April 4, 2013
Oh, It’s More Than Just a Flesh Wound
By MANOHLA DARGIS
The remake of “The Evil Dead,” Sam Raimi’s 1981 horror film about a cabin of cult curiosities, doesn’t have the original’s wooden performances, puffy clothes and hairdos or its amusingly crude special effects, but it does share its blood lust. Torrential and somewhat rust colored, the blood in the remake splish-splashes across the screen, spurts out of bodies, soaks into floors and falls from the sky like a biblical portent. If the rivers of red in Mr. Raimi’s movie flowed more like molasses than water, it’s because they were created with food dye and Karo syrup.
The new “Evil Dead” has none of the first movie’s handmade charm or hilarity, intentional or otherwise. (It also lost its “The.”) The director, Fede Alvarez, approaches the creaky material with a surprisingly straight face and a fair amount of throat clearing. Unlike Mr. Raimi, who scarcely bothered with preliminaries, Mr. Alvarez sets the creepy mood with a sacrificial immolation and a basement strung with desiccated cats. When his five souls roll up to their cabin, he continues to keep his foot on the brake with some back story involving Mia (Jane Levy), her drug addiction and issues with her brother, David (Shiloh Fernandez.)
Finally something wicked does come, racing and smashing through the surrounding forest, and Mr. Alvarez, making his feature directing debut, gets his gore on. Taking his cues as much from the Abstract Expressionists as from Mr. Raimi, Mr. Alvarez opens up the book of the dead (bound in human flesh and tied with barbed wire) and makes handy sport with an electric meat knife and a nail gun, among other convenient and preposterous household items. As the plot thickens and the viscera and limbs fly, his mood appreciably lightens, and at least one scene approaches the macabre comedy of the black knight scene in “Monty Python and the Holy Grail.”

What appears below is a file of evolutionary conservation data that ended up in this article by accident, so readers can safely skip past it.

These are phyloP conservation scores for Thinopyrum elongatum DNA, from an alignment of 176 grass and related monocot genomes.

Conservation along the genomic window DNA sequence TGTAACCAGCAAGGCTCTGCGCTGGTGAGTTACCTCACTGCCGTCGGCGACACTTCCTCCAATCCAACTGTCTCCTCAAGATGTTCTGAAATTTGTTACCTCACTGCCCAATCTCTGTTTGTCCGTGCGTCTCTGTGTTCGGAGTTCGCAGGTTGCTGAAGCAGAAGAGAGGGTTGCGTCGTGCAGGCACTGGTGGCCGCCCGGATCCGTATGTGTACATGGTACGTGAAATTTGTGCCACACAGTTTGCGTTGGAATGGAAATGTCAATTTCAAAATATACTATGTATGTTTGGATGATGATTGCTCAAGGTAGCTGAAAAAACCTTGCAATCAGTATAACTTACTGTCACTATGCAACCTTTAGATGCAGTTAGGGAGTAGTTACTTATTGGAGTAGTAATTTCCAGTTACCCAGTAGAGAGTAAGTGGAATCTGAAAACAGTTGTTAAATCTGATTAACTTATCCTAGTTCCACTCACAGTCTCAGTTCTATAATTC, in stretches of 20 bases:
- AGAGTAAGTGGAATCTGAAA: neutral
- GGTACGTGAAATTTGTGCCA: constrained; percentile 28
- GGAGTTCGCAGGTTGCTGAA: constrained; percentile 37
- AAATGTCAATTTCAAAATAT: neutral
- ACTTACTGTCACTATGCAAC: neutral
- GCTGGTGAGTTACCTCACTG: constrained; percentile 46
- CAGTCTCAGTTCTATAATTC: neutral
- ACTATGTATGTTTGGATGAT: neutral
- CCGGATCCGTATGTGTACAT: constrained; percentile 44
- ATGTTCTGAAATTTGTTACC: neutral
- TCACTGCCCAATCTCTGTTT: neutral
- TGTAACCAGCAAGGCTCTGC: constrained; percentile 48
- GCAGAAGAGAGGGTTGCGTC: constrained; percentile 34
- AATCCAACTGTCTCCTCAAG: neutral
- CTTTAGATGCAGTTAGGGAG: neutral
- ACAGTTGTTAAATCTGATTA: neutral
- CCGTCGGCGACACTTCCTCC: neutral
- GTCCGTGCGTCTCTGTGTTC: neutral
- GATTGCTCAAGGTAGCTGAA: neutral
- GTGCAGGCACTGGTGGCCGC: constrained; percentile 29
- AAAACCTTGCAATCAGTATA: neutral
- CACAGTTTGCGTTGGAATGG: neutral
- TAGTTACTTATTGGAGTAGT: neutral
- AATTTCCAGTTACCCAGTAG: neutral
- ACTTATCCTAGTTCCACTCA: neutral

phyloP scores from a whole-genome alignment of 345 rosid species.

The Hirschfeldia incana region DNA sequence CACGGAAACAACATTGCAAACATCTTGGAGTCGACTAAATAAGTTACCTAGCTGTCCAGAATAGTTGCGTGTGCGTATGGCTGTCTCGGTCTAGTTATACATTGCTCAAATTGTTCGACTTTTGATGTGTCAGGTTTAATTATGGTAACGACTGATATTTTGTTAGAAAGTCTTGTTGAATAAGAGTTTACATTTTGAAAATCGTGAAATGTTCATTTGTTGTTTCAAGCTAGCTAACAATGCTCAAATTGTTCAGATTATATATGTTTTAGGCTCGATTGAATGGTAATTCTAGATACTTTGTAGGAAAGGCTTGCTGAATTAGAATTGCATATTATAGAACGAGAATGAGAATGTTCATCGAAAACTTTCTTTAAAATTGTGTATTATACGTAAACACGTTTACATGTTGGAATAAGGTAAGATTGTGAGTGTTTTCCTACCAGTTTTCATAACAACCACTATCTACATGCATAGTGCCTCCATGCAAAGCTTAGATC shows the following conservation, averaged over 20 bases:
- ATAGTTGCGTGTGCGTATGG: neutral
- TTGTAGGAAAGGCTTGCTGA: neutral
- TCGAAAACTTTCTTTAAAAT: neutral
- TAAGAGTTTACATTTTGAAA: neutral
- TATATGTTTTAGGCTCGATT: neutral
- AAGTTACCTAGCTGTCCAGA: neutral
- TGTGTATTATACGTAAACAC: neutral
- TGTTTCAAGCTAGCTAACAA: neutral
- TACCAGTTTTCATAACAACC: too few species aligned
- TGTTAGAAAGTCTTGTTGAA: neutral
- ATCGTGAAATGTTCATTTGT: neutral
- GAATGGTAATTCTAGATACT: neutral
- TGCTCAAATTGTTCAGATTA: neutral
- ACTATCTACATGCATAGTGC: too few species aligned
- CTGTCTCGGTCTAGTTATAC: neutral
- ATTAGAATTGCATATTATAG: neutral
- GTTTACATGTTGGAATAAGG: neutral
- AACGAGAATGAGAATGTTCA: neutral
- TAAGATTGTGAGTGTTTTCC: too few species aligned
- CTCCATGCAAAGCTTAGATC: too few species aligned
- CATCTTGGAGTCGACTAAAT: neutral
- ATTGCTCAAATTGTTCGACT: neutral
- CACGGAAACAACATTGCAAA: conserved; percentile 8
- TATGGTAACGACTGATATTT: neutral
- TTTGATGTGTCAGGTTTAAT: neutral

“The Evil Dead” enjoys the reputation of a cult classic, but its more lasting significance is as a cheapie do-it-yourself production that achieved indie success. (New Line Cinema picked it up and squeezed it dry.) The movie made Mr. Raimi’s reputation and set him down a path that led to two “Dead” sequels and eventual blockbuster fame. His star, Bruce Campbell, a puckish presence with a chin as big as an Easter ham, can be seen on the USA Network show “Burn Notice” as well as in an eye-blink fast cameo here. It’s too early to tell if Mr. Alvarez will be able similarly to translate this movie into a lasting career, but one of his stars, Lou Taylor Pucci, deserves a boost.
“Evil Dead” is rated R (Under 17 requires accompanying parent or adult guardian). Slice and dice, baby.
Opens on Friday nationwide.
Directed by Fede Alvarez; written by Mr. Alvarez and Rodo Sayagues, based on the motion picture written by Sam Raimi; director of photography, Aaron Morton; edited by Bryan Shaw; music by Roque Baños; production design by Robert Gillies; costumes by Sarah Voon; produced by Rob Tapert, Mr. Raimi and Bruce Campbell; released by TriStar Pictures. Running time: 1 hour 31 minutes.
WITH: Jane Levy (Mia), Shiloh Fernandez (David), Lou Taylor Pucci (Eric), Jessica Lucas (Olivia) and Elizabeth Blackmore (Natalie).